a culture of brutality, cheating and drugs

Kyle Mullen always had the natural drive and talent that made success look easy. Until he tried out for the Navy SEALs.

The 24-year-old arrived off the California coast in January for the tough SEAL selection course. in the best shape of his lifeeven better than when he was a state champion defensive end in high school or captain of the football team at Yale.

But in the middle of the third week of the course, a continuous blow of physical and mental difficulties, lack of sleep and hypothermia that the SEALs call Hell Week, the athlete from Manalapan, New Jersey, was with eyes dead from exhaustionriddled with infections and coughing up blood from lungs so full of fluid, his peers said it sounded like he was gargling.

The course started with 210 men. By the middle of Hell Week, 189 had either quit or been injured. But Mullen kept working hard for days, spitting up blood all the while. The instructors and doctors who ran the course, perhaps out of admiration for his courage, they didn’t stop him.

Since 1953, at least 11 men have died in SEAL training.

Since 1953, at least 11 men have died in SEAL training.

And he achieve it. As she struggled out of the cold ocean at the end of Hell Week, the SEAL leaders shook her hand, gave her a pizza, and told her to get some rest. Then he went back to his quarters and lay down on the ground. A few hours later, his heart stopped beating and he died.

That same afternoon, another man who survived Hell Week had to be intubated. Two more were hospitalized that night.

SEAL teams have faced criticism for decades, both from outsiders and from their own Navy leaders, that their selection course, known as Basic Underwater Demolition/SEAL Training, or BUD/S, it’s too hard, too brutal and all too often it causes concussions, broken bones, dangerous infections, and near-drowning.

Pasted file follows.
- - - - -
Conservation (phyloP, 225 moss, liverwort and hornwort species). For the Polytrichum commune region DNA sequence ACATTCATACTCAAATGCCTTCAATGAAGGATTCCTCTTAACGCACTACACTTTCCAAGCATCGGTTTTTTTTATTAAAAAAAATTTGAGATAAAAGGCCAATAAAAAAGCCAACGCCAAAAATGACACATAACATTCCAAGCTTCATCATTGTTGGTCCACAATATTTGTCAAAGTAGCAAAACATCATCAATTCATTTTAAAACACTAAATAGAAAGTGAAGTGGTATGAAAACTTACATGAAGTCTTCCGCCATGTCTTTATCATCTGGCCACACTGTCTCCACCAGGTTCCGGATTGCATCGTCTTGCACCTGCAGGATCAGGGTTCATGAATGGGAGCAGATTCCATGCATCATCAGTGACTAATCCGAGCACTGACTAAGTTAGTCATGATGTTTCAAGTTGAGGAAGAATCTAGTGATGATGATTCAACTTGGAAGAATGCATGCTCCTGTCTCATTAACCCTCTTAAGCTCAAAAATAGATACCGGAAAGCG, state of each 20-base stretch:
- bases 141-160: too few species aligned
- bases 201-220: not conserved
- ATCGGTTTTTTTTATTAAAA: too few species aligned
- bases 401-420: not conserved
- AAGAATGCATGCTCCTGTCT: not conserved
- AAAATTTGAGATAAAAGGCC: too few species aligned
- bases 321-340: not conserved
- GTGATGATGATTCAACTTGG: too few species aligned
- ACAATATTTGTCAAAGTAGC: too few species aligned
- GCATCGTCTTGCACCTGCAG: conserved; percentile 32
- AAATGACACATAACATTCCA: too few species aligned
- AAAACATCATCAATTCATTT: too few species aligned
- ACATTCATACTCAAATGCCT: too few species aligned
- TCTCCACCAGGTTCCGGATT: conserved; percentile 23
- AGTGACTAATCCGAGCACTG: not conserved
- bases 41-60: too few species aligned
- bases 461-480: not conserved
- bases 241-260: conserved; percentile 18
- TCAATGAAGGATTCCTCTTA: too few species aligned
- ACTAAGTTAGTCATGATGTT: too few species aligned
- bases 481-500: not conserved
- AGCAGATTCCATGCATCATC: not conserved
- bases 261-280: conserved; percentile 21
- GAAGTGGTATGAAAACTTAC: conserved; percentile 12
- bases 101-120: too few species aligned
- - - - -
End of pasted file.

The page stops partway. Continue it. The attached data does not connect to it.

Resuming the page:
Since 1953, at least 11 men have died.

During the same time, SEAL teams, which perform some of the most difficult military missions, including lightning-fast hostage rescues and the assassination of high-profile terrorists like Osama bin Laden, have insisted that having a bare-knuckle rite of passage is vital to producing the kind of unflinching fighters that teams need. Without BUD/S, they argue, there could be no SEAL.

Mullen’s official cause of death was bacterial pneumonia, but his family says that the real cause was the course itselfin which instructors drove candidates into dangerous states of exhaustion and injury, and medical personnel became so used to seeing the suffering that they did not hospitalize him.

“They killed him,” his mother, Regina Mullen, who is a registered nurse, said in an interview. They say it’s training, but it’s torture. And then they didn’t even get proper medical attention. They treat these guys worse than they are allowed to treat prisoners of war.”

a new complication

Mullen’s death immediately resurfaced old questions about if the curriculum does not go too far.

Many described a culture in which drugs have become deeply ingrained in the course of selection.

Many described a culture in which drugs have become deeply ingrained in the course of selection.

And soon those old questions were complicated by something new.

When the Navy gathered Mullen’s belongings, syringes and performance-enhancing drugs discovered in his car. The captain in charge of BUD/S immediately ordered an investigation, and soon some 40 candidates tested positive or admitted to using steroids or other drugs in violation of Navy regulations.

The Navy has not linked the sailor’s death to drugs. The service is expected to release reports on death from training and drug use in the fall. A Navy spokesman declined to comment on Mullen’s death or allegations of widespread drug use, and said it would be inappropriate to do so before the reports are published and Mullen’s family is informed of their findings.

Still, the prevalence of drugs in BUD/S has some men in the upper echelons of the SEALs deeply puzzled.

Without comprehensive testing, there is no way to assess the full extent of drug use in the program. But more than a dozen current and former candidates described a culture in which drugs have become deeply ingrained in the selection course during the last decade.

SEAL leaders say they don’t have the authority to start a testing program to attack the problem. They formally requested permission from the Navy in June to begin screening all candidates, but are still awaiting a response.

In the meantime, the drugs are there.

In 2021, only 14% finished the course, and this year, less than 10%.